Court Watch

Trump’s false or misleading claims total 30,573 over 4 years

Dude lies like a rug

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When The Washington Post Fact Checker team first started cataloguing President Donald Trump’s false or misleading claims, we recorded 492 suspect claims in the first 100 days of his presidency. On Nov. 2 alone, the day before the 2020 vote, Trump made 503 false or misleading claims as he barnstormed across the country in a desperate effort to win reelection.

This astonishing jump in falsehoods is the story of Trump’s tumultuous reign. By the end of his term, Trump had accumulated 30,573 untruths during his presidency — averaging about 21 erroneous claims a day.

What is especially striking is how the tsunami of untruths kept rising the longer he served as president and became increasingly unmoored from the truth.

Trump averaged about six claims a day in his first year as president, 16 claims day in his second year, 22 claims day in this third year — and 39 claims a day in his final year. Put another way, it took him 27 months to reach 10,000 claims and an additional 14 months to reach 20,000. He then exceeded the 30,000 mark less than five months later.

Trump’s expected Georgia surrender and debate no-show shatter campaign conventionality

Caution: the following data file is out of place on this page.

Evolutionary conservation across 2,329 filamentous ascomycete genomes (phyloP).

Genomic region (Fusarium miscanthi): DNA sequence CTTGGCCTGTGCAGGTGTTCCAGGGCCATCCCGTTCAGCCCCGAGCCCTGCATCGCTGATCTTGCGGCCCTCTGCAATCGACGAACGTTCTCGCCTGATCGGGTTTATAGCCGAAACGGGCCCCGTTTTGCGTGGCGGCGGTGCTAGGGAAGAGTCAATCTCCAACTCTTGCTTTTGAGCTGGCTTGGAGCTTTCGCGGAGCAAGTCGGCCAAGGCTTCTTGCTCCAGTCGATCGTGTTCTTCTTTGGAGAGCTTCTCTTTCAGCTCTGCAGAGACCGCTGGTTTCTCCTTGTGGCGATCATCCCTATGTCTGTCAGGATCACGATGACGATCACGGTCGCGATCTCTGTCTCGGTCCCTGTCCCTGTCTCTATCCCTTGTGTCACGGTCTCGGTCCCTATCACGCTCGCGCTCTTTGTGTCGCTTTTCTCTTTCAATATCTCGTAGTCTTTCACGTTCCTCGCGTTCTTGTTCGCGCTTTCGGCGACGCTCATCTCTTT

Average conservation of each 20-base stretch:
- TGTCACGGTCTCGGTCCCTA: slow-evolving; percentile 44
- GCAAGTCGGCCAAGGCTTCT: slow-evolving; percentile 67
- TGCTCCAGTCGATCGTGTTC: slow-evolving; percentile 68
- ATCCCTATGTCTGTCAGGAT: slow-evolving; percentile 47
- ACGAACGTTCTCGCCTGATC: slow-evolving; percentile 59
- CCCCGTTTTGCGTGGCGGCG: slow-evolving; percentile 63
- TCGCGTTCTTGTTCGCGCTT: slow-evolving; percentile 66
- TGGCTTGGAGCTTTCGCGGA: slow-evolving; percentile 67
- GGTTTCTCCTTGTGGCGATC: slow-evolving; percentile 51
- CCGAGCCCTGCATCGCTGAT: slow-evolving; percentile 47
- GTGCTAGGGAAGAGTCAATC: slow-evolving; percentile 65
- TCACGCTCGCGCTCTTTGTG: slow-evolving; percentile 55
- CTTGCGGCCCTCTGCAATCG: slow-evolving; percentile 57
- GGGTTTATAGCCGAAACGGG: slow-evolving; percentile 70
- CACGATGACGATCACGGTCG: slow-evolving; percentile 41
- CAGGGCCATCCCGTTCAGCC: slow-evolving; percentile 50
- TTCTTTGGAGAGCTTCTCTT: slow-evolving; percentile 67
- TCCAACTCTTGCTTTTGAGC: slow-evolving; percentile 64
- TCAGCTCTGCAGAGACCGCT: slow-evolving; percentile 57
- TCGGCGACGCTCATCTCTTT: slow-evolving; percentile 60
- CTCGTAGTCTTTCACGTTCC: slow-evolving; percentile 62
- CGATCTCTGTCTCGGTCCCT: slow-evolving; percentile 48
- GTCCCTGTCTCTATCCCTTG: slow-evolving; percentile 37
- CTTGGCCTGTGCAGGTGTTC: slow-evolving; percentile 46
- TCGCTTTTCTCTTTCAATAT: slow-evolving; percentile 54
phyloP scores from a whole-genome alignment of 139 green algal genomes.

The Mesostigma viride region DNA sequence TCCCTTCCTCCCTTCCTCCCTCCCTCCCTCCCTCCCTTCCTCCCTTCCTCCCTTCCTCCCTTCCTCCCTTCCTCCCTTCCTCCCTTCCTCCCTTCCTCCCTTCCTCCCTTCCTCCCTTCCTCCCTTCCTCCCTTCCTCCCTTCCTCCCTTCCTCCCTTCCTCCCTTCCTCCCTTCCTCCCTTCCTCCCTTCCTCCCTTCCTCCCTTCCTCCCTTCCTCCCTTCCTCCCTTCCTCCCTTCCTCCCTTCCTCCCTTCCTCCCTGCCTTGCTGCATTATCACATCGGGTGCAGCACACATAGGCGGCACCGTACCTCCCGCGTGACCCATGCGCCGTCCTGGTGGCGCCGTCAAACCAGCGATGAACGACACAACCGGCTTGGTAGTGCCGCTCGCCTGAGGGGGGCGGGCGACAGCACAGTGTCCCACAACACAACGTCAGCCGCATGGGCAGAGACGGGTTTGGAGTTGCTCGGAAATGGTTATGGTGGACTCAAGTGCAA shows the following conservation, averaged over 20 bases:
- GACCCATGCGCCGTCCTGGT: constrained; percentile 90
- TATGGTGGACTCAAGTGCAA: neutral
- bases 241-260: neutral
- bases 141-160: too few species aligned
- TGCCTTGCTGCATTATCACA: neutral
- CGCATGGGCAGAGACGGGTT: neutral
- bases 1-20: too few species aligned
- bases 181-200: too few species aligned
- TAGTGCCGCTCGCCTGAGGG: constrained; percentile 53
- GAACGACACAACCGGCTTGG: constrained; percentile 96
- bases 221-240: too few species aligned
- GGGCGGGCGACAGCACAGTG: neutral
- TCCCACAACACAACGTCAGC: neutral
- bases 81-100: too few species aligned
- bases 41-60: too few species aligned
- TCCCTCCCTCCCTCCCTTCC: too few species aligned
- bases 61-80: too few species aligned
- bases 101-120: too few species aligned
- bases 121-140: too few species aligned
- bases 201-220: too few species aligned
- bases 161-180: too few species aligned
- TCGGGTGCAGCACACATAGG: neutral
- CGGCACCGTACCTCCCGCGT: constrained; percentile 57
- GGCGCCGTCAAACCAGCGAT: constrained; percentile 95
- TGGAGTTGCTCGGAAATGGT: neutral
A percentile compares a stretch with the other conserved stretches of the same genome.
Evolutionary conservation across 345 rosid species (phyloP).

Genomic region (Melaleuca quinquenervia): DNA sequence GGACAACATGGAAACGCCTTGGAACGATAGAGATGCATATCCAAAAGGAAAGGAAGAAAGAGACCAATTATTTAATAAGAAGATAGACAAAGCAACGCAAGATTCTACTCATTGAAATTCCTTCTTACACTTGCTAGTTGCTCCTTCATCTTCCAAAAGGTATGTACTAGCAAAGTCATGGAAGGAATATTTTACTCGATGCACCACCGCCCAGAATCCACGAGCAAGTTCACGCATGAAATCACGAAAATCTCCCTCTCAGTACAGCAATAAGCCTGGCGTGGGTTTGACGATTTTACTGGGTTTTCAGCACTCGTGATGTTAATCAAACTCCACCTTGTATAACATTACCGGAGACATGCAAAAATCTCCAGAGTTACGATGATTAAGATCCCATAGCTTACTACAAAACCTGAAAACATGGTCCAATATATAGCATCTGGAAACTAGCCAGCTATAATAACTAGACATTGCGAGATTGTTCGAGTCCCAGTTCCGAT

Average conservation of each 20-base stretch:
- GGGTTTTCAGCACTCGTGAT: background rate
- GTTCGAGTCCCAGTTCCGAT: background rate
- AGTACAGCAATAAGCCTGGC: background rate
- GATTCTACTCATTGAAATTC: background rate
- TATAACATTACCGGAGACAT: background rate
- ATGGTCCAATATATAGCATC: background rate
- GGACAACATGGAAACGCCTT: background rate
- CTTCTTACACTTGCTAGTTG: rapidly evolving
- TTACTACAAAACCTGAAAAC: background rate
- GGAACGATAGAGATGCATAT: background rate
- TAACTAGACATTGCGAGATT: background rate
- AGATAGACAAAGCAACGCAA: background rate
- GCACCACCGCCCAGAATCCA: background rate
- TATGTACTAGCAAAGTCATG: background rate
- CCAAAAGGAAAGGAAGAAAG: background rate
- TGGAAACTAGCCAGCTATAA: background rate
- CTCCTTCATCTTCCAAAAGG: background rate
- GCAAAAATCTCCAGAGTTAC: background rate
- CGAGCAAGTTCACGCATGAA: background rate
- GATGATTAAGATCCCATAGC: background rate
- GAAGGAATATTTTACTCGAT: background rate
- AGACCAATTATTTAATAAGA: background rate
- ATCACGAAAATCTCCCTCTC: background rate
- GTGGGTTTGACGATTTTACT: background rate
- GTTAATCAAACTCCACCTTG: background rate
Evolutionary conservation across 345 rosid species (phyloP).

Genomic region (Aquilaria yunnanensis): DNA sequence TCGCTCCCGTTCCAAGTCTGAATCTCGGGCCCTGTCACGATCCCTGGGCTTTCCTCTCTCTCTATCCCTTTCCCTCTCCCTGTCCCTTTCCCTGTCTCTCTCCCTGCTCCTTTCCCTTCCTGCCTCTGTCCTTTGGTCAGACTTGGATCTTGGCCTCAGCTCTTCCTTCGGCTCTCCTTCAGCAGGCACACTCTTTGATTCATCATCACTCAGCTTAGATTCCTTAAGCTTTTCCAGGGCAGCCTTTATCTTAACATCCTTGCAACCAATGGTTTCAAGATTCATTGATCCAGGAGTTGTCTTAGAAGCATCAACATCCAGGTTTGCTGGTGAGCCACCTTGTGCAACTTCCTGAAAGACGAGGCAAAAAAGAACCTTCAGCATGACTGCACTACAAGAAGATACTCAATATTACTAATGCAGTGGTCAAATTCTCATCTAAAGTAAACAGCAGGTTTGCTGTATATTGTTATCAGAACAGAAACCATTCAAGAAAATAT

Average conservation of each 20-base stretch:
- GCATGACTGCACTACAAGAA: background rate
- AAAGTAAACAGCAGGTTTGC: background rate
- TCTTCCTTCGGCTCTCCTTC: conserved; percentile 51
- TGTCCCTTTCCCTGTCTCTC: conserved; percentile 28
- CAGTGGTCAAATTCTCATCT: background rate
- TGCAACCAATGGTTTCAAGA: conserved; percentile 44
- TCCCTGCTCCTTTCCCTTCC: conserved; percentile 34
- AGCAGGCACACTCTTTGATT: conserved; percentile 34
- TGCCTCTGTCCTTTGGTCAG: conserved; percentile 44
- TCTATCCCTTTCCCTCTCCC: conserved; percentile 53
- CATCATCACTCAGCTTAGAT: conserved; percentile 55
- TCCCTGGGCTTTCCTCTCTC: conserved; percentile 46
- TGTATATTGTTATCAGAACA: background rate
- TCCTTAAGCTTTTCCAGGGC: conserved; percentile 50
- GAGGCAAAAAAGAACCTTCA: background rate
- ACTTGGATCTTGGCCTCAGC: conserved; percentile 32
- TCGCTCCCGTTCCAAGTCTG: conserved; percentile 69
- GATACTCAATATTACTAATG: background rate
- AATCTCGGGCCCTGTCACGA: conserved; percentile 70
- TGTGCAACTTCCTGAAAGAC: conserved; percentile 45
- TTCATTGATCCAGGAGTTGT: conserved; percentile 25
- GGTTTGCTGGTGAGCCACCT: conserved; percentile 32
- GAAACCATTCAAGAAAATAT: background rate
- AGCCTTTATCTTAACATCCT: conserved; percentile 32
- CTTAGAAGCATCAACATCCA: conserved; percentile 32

The twice impeached quad-indicted ex president to turn himself in at the Fulton County Jail.

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The already logic-shattering 2024 White House race is expected to make an extraordinary detour through an Atlanta jail this week, with Donald Trump due to turn himself in over his fourth indictment – for alleged election meddling in Georgia.

The GOP front-runner is expected to surrender, potentially for fingerprinting and a mug shot, on Thursday or Friday, a senior law enforcement source told CNN. That’ll be just hours after the first GOP debate on Wednesday – normally an early defining moment in any campaign, but one that will be overshadowed by Trump’s decision to skip it and his expected appearance at the Fulton County jail soon after. The potential juxtaposition of Trump’s appearance in Georgia with the first debate will show how every aspect of the political calendar is being entangled in Trump’s legal peril and the unprecedented government effort to try a former president – and potential major party nominee – over his effort to overturn his 2020 defeat.

Just as no other candidate facing nearly 100 criminal charges across four cases could even think about running for president, no other GOP leader could confidently snub a prime-time television debate and turn his no-show into an argument for his inevitability. But Trump – as with his attempt to use criminal indictments to advance a political career that has always prospered amid perceptions that he’s being unfairly treated – is changing all the rules of campaigning once again.

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